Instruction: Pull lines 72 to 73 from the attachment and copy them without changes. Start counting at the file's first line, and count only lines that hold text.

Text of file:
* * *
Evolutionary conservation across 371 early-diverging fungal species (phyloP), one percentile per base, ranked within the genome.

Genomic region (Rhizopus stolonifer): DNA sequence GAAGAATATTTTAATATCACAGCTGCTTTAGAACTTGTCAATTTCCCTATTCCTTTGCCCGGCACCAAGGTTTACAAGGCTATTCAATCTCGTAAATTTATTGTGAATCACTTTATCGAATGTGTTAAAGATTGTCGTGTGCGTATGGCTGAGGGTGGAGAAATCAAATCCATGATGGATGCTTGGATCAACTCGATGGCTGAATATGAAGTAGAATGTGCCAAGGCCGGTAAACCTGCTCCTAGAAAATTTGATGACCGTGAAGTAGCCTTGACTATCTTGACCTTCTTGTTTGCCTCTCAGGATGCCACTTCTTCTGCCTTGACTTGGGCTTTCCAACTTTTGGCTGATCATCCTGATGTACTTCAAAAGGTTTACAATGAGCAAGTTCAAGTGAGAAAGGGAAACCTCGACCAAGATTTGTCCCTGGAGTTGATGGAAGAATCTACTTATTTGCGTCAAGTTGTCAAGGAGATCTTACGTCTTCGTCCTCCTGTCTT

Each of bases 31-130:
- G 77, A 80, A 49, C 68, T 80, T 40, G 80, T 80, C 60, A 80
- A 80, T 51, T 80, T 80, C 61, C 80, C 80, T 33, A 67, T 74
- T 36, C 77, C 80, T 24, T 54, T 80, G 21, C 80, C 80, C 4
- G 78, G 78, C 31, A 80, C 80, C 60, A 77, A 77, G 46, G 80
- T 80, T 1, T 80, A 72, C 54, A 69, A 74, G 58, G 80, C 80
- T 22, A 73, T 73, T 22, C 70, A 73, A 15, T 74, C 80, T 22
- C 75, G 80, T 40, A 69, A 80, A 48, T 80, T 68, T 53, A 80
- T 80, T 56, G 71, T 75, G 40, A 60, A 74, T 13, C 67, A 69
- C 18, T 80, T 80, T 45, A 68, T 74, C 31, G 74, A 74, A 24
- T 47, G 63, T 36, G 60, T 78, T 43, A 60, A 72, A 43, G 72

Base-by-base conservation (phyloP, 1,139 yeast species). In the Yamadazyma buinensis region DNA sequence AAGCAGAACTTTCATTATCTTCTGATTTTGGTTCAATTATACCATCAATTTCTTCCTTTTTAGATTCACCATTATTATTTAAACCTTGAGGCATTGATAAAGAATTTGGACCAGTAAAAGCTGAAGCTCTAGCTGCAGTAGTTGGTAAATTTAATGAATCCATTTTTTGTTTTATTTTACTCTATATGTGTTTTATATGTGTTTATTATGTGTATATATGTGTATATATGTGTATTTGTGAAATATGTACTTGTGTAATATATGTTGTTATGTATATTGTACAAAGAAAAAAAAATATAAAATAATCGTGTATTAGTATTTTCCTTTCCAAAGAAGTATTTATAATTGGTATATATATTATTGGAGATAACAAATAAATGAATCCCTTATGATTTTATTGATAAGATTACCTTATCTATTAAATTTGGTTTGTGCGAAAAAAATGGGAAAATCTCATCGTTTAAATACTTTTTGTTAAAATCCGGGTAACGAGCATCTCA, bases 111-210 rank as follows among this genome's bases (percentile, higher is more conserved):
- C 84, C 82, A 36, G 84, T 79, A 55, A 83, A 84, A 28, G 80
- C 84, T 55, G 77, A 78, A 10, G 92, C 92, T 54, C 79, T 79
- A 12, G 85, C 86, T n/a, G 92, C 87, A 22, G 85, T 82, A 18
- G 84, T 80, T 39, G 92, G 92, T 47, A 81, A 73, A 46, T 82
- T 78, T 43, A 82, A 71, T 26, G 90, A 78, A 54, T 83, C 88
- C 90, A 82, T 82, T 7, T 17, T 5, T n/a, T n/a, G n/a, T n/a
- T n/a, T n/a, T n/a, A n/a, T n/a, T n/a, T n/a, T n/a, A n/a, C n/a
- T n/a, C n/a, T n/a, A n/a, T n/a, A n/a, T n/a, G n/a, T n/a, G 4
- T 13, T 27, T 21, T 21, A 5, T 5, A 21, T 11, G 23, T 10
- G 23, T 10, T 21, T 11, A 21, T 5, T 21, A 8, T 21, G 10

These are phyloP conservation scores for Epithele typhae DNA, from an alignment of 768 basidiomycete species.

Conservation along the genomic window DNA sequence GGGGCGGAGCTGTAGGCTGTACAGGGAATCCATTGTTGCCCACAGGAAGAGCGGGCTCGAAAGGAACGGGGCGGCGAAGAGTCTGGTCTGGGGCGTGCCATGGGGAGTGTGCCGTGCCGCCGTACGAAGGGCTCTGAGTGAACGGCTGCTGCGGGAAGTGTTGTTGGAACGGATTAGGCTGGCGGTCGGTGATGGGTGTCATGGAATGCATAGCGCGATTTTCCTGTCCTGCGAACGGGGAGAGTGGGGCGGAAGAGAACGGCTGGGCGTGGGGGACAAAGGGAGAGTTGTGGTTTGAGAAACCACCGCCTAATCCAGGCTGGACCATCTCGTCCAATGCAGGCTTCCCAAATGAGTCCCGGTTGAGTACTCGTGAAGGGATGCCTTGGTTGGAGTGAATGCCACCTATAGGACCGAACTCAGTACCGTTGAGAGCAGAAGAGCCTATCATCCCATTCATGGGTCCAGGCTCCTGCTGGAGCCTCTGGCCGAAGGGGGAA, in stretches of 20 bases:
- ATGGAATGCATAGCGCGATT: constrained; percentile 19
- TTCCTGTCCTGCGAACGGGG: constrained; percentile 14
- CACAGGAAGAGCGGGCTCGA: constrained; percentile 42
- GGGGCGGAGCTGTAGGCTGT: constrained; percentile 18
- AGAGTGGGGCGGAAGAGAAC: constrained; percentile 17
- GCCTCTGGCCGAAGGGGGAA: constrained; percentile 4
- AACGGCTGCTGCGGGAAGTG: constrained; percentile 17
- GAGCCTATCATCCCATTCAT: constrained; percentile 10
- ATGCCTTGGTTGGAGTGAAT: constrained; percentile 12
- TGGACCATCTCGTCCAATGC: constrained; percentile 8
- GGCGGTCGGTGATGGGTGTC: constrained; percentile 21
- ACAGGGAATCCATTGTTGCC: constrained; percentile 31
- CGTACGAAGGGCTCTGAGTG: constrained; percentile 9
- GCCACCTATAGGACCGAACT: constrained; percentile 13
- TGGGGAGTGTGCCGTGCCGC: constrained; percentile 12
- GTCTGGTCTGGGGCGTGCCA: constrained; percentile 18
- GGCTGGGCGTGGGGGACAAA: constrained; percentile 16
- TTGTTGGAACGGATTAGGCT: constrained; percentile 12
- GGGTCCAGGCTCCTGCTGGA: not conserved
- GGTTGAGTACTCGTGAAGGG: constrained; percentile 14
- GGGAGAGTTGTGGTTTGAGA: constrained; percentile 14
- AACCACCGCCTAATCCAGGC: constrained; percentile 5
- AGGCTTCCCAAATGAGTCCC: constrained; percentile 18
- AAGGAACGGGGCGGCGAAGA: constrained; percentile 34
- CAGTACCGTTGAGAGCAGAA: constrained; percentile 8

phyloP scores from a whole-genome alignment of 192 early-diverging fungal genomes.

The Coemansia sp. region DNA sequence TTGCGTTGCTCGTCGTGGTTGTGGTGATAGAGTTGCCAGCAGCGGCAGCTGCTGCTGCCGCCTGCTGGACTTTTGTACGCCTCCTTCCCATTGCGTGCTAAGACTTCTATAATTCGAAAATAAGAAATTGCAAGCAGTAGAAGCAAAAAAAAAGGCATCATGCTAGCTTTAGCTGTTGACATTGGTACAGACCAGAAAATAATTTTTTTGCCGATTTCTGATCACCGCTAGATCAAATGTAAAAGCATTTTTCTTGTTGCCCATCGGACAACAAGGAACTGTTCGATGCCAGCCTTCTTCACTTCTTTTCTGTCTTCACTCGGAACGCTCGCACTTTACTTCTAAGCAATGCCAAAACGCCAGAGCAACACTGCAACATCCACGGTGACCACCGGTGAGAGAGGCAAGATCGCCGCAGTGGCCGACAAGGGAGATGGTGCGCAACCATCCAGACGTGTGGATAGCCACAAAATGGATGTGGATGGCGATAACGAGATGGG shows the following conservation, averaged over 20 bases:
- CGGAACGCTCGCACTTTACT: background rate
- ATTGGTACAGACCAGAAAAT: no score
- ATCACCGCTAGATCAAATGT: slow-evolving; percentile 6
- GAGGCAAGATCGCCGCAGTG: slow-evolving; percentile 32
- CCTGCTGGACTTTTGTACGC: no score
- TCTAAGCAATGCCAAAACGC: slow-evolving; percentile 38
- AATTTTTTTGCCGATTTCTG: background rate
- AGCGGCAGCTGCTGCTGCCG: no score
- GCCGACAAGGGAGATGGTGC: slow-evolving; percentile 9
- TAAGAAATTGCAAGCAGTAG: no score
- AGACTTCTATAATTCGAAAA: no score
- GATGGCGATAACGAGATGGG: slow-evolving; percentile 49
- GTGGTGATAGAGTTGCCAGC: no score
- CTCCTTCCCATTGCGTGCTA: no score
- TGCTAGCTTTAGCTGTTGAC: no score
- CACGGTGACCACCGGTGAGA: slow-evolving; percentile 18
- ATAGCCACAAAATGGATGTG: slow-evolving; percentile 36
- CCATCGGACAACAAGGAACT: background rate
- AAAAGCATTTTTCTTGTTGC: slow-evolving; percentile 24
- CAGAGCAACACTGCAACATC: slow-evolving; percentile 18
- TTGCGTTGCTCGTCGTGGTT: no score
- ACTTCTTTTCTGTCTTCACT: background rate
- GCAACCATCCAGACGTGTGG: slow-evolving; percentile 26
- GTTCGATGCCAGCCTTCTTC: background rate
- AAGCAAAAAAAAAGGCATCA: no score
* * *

- AAAAGCATTTTTCTTGTTGC: slow-evolving; percentile 24
- CAGAGCAACACTGCAACATC: slow-evolving; percentile 18